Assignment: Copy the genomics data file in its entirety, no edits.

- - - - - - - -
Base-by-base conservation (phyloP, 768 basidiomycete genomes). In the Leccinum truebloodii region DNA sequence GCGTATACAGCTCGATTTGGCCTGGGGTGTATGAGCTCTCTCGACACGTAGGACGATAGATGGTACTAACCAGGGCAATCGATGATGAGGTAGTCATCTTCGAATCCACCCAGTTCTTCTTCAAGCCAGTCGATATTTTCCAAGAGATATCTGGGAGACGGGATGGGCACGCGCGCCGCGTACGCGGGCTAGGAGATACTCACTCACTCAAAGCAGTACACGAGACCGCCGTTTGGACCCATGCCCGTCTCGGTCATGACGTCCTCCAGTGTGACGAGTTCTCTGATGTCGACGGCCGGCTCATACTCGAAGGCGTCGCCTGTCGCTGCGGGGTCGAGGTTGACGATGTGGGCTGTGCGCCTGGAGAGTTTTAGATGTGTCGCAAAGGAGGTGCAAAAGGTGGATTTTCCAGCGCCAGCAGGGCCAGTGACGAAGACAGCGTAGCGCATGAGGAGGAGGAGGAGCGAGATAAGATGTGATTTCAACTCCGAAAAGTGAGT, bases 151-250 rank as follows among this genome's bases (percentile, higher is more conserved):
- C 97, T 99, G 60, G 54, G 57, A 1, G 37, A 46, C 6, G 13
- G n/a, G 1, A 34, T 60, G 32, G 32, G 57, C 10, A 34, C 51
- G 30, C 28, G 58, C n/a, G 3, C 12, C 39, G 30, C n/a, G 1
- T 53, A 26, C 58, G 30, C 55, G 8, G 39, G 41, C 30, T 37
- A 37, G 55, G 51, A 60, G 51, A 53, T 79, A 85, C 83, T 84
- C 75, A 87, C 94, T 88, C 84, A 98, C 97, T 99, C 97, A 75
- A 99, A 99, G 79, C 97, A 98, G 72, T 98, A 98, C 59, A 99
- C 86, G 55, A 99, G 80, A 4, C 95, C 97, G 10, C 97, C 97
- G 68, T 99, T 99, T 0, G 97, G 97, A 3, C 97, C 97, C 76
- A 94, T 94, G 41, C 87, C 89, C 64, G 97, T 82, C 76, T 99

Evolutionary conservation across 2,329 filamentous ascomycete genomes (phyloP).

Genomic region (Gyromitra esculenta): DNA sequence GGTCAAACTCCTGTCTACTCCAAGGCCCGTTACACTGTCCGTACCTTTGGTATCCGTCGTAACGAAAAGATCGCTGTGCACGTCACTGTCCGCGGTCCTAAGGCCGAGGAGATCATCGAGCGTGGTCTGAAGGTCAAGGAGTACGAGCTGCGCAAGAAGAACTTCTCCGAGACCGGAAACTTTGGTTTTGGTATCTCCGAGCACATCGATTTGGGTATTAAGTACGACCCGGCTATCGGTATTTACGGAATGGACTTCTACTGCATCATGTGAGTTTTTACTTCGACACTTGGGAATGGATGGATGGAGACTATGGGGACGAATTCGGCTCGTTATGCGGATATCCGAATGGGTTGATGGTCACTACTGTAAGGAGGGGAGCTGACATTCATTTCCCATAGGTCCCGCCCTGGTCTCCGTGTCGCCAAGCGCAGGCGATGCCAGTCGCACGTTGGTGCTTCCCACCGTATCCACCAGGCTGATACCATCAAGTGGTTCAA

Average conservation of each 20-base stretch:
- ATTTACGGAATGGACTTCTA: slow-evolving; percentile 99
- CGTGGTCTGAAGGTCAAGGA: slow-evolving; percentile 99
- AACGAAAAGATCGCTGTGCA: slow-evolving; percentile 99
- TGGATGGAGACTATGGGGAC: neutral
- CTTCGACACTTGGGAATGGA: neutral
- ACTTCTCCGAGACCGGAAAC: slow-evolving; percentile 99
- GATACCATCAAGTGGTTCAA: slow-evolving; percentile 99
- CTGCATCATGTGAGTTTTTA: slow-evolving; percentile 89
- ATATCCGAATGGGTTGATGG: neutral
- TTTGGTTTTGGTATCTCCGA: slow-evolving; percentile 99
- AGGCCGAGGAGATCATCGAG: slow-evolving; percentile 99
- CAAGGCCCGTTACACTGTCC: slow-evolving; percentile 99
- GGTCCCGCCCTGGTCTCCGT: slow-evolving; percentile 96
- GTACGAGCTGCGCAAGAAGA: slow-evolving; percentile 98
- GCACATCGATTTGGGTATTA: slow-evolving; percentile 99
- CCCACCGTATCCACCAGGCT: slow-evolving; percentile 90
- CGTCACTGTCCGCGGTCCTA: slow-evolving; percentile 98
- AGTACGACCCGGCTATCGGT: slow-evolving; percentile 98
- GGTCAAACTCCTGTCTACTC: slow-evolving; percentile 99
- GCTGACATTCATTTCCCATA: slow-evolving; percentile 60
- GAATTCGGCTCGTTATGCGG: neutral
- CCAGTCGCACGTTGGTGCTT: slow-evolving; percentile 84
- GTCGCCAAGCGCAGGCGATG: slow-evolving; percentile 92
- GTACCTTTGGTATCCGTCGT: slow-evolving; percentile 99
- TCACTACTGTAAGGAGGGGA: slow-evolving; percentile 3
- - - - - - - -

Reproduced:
Base-by-base conservation (phyloP, 768 basidiomycete genomes). In the Leccinum truebloodii region DNA sequence GCGTATACAGCTCGATTTGGCCTGGGGTGTATGAGCTCTCTCGACACGTAGGACGATAGATGGTACTAACCAGGGCAATCGATGATGAGGTAGTCATCTTCGAATCCACCCAGTTCTTCTTCAAGCCAGTCGATATTTTCCAAGAGATATCTGGGAGACGGGATGGGCACGCGCGCCGCGTACGCGGGCTAGGAGATACTCACTCACTCAAAGCAGTACACGAGACCGCCGTTTGGACCCATGCCCGTCTCGGTCATGACGTCCTCCAGTGTGACGAGTTCTCTGATGTCGACGGCCGGCTCATACTCGAAGGCGTCGCCTGTCGCTGCGGGGTCGAGGTTGACGATGTGGGCTGTGCGCCTGGAGAGTTTTAGATGTGTCGCAAAGGAGGTGCAAAAGGTGGATTTTCCAGCGCCAGCAGGGCCAGTGACGAAGACAGCGTAGCGCATGAGGAGGAGGAGGAGCGAGATAAGATGTGATTTCAACTCCGAAAAGTGAGT, bases 151-250 rank as follows among this genome's bases (percentile, higher is more conserved):
- C 97, T 99, G 60, G 54, G 57, A 1, G 37, A 46, C 6, G 13
- G n/a, G 1, A 34, T 60, G 32, G 32, G 57, C 10, A 34, C 51
- G 30, C 28, G 58, C n/a, G 3, C 12, C 39, G 30, C n/a, G 1
- T 53, A 26, C 58, G 30, C 55, G 8, G 39, G 41, C 30, T 37
- A 37, G 55, G 51, A 60, G 51, A 53, T 79, A 85, C 83, T 84
- C 75, A 87, C 94, T 88, C 84, A 98, C 97, T 99, C 97, A 75
- A 99, A 99, G 79, C 97, A 98, G 72, T 98, A 98, C 59, A 99
- C 86, G 55, A 99, G 80, A 4, C 95, C 97, G 10, C 97, C 97
- G 68, T 99, T 99, T 0, G 97, G 97, A 3, C 97, C 97, C 76
- A 94, T 94, G 41, C 87, C 89, C 64, G 97, T 82, C 76, T 99

Evolutionary conservation across 2,329 filamentous ascomycete genomes (phyloP).

Genomic region (Gyromitra esculenta): DNA sequence GGTCAAACTCCTGTCTACTCCAAGGCCCGTTACACTGTCCGTACCTTTGGTATCCGTCGTAACGAAAAGATCGCTGTGCACGTCACTGTCCGCGGTCCTAAGGCCGAGGAGATCATCGAGCGTGGTCTGAAGGTCAAGGAGTACGAGCTGCGCAAGAAGAACTTCTCCGAGACCGGAAACTTTGGTTTTGGTATCTCCGAGCACATCGATTTGGGTATTAAGTACGACCCGGCTATCGGTATTTACGGAATGGACTTCTACTGCATCATGTGAGTTTTTACTTCGACACTTGGGAATGGATGGATGGAGACTATGGGGACGAATTCGGCTCGTTATGCGGATATCCGAATGGGTTGATGGTCACTACTGTAAGGAGGGGAGCTGACATTCATTTCCCATAGGTCCCGCCCTGGTCTCCGTGTCGCCAAGCGCAGGCGATGCCAGTCGCACGTTGGTGCTTCCCACCGTATCCACCAGGCTGATACCATCAAGTGGTTCAA

Average conservation of each 20-base stretch:
- ATTTACGGAATGGACTTCTA: slow-evolving; percentile 99
- CGTGGTCTGAAGGTCAAGGA: slow-evolving; percentile 99
- AACGAAAAGATCGCTGTGCA: slow-evolving; percentile 99
- TGGATGGAGACTATGGGGAC: neutral
- CTTCGACACTTGGGAATGGA: neutral
- ACTTCTCCGAGACCGGAAAC: slow-evolving; percentile 99
- GATACCATCAAGTGGTTCAA: slow-evolving; percentile 99
- CTGCATCATGTGAGTTTTTA: slow-evolving; percentile 89
- ATATCCGAATGGGTTGATGG: neutral
- TTTGGTTTTGGTATCTCCGA: slow-evolving; percentile 99
- AGGCCGAGGAGATCATCGAG: slow-evolving; percentile 99
- CAAGGCCCGTTACACTGTCC: slow-evolving; percentile 99
- GGTCCCGCCCTGGTCTCCGT: slow-evolving; percentile 96
- GTACGAGCTGCGCAAGAAGA: slow-evolving; percentile 98
- GCACATCGATTTGGGTATTA: slow-evolving; percentile 99
- CCCACCGTATCCACCAGGCT: slow-evolving; percentile 90
- CGTCACTGTCCGCGGTCCTA: slow-evolving; percentile 98
- AGTACGACCCGGCTATCGGT: slow-evolving; percentile 98
- GGTCAAACTCCTGTCTACTC: slow-evolving; percentile 99
- GCTGACATTCATTTCCCATA: slow-evolving; percentile 60
- GAATTCGGCTCGTTATGCGG: neutral
- CCAGTCGCACGTTGGTGCTT: slow-evolving; percentile 84
- GTCGCCAAGCGCAGGCGATG: slow-evolving; percentile 92
- GTACCTTTGGTATCCGTCGT: slow-evolving; percentile 99
- TCACTACTGTAAGGAGGGGA: slow-evolving; percentile 3